‘Where are you hiding? It won’t do no good. I can wait. I ain’t half so hungry as you – I can wait.’
To the north, Mt. Ayr dissolved upward in a haze of cloud; the powerful scope could bring it no closer. Closer in, farmland belonging to Prestons and Bells and Vickerys lay perfectly still, greening wheat and oats and barley, and a field of straight young corn, and a sparse woods of beech and oak. The air was fresh, a little chill. Ashton would have liked it cooler: would have liked to see his breath turn to steam. He hated being over-warm. It pleased him that the sky was overcast and that clouds moved above in sluggish layers, clotted, the colour and consistency of skim milk. No sun. Only a peculiar glowering light that was like moonlight, like mist. A blank neutrality in which only a few insects sang, and very few birds. Like sleep, it was; like the dreamless sleep of the depths of the night. Perhaps he was sleeping? – dreaming? The foliage magnified in the rifle’s scope and the glimmering surface of the river some distance away and the pallid, dissolving Chautauqua Mountains and the oppressive sky itself (which looked, for a moment, like a soiled concrete floor!) were mesmerizing. Ashton found himself smiling a foolish mindless smile, drawn through the scope and into the vast silence, thinking that this had happened before, many times: and would happen many times again.
But this is false: Ashton Vickery did not really think.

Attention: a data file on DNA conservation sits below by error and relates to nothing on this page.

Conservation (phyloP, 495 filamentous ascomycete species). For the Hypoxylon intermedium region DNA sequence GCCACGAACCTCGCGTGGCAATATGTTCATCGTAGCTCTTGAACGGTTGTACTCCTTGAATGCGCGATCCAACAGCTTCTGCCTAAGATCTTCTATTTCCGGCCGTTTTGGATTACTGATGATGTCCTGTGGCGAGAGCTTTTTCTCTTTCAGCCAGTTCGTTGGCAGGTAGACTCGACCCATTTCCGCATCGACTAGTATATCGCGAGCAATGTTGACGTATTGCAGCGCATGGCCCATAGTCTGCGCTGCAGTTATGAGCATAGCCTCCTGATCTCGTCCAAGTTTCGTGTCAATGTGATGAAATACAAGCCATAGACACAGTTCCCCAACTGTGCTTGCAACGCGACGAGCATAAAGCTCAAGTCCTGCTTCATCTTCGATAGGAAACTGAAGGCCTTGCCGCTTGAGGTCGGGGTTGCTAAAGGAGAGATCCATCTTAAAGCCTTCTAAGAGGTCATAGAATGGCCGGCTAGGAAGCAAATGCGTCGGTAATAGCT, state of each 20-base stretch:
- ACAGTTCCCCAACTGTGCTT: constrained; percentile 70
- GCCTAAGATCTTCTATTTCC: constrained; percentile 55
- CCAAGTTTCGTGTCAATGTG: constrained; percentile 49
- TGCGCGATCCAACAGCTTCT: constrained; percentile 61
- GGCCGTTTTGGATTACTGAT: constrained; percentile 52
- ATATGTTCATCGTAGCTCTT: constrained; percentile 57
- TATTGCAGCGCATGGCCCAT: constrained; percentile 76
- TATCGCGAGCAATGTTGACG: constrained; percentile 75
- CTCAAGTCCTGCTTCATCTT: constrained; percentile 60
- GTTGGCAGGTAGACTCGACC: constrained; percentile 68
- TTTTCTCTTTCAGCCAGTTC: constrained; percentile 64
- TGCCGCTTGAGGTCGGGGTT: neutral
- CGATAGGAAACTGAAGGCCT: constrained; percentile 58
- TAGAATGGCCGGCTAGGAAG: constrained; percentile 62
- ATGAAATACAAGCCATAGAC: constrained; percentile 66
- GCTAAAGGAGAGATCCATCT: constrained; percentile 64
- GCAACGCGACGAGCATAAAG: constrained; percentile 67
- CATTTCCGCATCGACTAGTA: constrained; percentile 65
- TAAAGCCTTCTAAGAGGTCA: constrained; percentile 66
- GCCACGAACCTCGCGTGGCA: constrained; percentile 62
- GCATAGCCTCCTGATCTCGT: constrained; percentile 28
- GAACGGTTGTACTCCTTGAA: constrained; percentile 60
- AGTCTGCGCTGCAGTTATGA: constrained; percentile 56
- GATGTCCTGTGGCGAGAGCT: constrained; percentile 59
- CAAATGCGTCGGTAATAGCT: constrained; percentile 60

He was not accustomed to thinking, for what was the need? The rifle was an extension of his arms and shoulders and eyes and soul, as everything he touched was an extension of himself. He did not think, he tasted. He tasted and chewed and swallowed. He was quite content with himself. (Since it had been decided that he would enter into a partnership with his Uncle Ewell, buying a one-third interest in his uncle’s general store in Marsena, since it was settled once and for all that he not only could not emulate his father – who had an MD degree from the state university – but would not, there was peace in the Vickery household. But then, Ashton had always been at peace with himself.) It did not surprise him that women found him attractive, for he found himself attractive when he paused to contemplate himself. Tall, rangy, arrogant, cavalier, he moved about Marsena and the surrounding countryside with an unflagging confidence in his own worth. Had he not, after all, the power to kill? – as he chose? – to kill with grace, with cunning, with mercy or without. The secret of his manhood (which he could not have articulated) lay in his ability to destroy, his willingness to kill, the zeal with which he snatched up his guns. He had first fired a rifle at the age of five, and at the age of six he had killed for the first time. The creature had been a full-grown hare. Ashton was never to forget the amazing kick of the rifle, the cracking sound, the certainty – he was never to forget the astonishing life – the livingness – of the rifle as the trigger was pulled and the bullet shot to its mark. The death leap of the hare had been extraordinary; it had torn from the child a gasp of startled recognition. The livingness of the rifle and the bullet and the death spasm and his own bright quickening blood: never would he forget.